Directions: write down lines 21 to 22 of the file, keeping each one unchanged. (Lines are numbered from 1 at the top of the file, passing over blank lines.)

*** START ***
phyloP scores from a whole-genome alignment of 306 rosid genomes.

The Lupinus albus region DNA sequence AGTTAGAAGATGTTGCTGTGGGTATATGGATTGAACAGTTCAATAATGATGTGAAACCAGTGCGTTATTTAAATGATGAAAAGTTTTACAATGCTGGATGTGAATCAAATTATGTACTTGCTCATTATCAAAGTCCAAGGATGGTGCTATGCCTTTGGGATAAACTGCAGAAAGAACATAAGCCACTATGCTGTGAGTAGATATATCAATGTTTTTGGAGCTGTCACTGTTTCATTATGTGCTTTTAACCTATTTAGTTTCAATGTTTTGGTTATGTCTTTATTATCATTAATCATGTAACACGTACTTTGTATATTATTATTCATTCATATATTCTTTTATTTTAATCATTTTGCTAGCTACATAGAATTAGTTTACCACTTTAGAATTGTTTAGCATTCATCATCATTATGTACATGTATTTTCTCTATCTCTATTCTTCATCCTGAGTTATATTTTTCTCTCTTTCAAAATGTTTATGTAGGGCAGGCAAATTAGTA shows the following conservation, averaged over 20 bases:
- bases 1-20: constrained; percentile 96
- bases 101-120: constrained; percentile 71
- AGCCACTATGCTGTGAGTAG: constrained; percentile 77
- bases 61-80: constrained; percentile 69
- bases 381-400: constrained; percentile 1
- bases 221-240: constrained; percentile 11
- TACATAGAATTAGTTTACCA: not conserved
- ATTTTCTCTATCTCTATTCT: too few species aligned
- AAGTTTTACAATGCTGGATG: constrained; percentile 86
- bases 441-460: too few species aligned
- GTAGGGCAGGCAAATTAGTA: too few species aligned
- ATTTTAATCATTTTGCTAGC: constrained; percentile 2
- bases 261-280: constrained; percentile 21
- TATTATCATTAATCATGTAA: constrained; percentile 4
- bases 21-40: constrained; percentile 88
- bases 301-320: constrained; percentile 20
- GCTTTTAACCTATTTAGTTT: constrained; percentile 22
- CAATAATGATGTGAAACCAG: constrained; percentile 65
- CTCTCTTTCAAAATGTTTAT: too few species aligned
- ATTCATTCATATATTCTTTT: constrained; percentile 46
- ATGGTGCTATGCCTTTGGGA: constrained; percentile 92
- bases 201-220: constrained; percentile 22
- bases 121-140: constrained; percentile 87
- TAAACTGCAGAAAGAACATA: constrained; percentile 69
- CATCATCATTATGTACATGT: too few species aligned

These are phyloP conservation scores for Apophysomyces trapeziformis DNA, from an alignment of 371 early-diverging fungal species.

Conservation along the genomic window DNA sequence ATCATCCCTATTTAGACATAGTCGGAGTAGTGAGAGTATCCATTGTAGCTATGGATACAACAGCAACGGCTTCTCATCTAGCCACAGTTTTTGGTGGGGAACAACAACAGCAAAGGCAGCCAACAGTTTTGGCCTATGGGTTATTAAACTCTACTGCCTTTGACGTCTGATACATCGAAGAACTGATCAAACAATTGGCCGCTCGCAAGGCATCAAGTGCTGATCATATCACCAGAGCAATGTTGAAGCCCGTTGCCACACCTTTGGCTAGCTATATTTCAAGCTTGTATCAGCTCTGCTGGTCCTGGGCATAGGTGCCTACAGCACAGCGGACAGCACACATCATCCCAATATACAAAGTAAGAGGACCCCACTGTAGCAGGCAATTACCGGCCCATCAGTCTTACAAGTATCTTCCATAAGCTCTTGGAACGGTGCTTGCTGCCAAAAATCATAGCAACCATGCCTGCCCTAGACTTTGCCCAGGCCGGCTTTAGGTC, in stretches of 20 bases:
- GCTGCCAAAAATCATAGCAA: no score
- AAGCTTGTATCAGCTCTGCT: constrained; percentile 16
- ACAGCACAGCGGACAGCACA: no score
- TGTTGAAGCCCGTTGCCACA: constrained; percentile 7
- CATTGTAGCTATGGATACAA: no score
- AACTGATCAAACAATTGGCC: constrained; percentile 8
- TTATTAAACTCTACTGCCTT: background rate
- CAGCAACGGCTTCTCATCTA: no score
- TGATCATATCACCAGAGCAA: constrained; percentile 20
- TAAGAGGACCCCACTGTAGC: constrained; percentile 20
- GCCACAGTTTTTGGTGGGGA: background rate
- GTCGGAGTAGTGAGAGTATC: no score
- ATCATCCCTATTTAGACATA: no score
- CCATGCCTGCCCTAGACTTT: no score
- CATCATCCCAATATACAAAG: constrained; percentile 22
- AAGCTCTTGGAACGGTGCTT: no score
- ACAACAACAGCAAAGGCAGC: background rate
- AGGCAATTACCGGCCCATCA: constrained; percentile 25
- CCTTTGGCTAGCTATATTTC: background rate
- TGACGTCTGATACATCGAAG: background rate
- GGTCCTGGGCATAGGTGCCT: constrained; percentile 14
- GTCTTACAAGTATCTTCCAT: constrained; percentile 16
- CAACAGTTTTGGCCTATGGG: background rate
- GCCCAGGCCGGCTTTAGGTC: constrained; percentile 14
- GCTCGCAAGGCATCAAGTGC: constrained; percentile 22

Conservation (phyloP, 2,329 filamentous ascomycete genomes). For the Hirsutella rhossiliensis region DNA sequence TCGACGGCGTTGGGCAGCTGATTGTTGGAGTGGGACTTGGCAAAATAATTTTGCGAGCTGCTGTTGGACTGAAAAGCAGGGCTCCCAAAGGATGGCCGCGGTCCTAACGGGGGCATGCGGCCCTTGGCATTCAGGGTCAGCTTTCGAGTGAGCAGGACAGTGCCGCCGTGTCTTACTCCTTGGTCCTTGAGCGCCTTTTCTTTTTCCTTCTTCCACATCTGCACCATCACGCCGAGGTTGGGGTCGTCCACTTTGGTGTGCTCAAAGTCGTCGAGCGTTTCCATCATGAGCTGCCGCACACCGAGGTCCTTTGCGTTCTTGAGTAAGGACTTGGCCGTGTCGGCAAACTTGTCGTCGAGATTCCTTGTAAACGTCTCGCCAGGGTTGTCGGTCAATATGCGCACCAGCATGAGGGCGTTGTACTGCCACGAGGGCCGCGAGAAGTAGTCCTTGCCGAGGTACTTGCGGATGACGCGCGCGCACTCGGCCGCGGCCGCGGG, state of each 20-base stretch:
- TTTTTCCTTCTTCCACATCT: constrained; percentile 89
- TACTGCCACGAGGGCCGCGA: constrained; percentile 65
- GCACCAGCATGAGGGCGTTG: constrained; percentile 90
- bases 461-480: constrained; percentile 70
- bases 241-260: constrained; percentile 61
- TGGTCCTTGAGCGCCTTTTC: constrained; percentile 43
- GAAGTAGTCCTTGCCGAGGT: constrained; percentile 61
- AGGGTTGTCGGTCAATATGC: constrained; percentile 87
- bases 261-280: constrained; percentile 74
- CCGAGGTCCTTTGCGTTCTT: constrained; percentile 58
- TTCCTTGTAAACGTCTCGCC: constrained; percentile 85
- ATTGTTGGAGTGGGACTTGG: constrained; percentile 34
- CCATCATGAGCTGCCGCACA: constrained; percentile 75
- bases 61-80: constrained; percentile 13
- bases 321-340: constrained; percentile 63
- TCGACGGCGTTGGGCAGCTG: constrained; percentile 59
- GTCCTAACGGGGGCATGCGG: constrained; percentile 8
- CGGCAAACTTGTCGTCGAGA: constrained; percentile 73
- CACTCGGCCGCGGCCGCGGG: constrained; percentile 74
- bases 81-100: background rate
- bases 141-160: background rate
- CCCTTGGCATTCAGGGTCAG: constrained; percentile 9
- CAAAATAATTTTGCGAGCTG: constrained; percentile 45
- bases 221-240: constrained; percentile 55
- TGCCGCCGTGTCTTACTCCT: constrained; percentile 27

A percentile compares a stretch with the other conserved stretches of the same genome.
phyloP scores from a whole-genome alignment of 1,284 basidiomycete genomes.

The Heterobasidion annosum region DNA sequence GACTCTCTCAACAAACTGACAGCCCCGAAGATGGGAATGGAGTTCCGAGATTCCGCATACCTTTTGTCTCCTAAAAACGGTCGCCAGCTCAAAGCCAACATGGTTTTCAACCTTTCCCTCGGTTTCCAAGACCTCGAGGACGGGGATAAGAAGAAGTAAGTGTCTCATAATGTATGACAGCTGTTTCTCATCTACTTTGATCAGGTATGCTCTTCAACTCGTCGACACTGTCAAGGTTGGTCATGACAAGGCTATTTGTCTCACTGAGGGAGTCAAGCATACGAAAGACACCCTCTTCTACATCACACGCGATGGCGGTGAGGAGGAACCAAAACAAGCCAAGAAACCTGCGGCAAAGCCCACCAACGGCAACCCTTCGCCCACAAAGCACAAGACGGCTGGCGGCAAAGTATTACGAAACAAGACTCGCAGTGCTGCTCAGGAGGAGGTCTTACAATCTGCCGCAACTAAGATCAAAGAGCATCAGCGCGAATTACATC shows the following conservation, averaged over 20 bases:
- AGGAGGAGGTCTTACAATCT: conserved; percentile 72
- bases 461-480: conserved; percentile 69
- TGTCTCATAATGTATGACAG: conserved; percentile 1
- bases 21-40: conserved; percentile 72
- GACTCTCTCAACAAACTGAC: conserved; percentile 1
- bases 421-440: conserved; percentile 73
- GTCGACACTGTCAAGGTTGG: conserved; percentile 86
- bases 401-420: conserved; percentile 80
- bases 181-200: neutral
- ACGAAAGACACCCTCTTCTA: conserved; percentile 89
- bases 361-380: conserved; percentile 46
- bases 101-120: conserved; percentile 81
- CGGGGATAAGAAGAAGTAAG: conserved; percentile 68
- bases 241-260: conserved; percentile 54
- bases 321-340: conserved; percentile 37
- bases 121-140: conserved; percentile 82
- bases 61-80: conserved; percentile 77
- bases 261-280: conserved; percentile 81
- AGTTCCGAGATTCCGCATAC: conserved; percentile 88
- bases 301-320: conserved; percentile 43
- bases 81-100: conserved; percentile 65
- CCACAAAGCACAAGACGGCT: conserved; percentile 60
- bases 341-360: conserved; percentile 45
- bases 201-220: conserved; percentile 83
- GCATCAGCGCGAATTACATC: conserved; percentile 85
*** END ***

- CTCTCTTTCAAAATGTTTAT: too few species aligned
- ATTCATTCATATATTCTTTT: constrained; percentile 46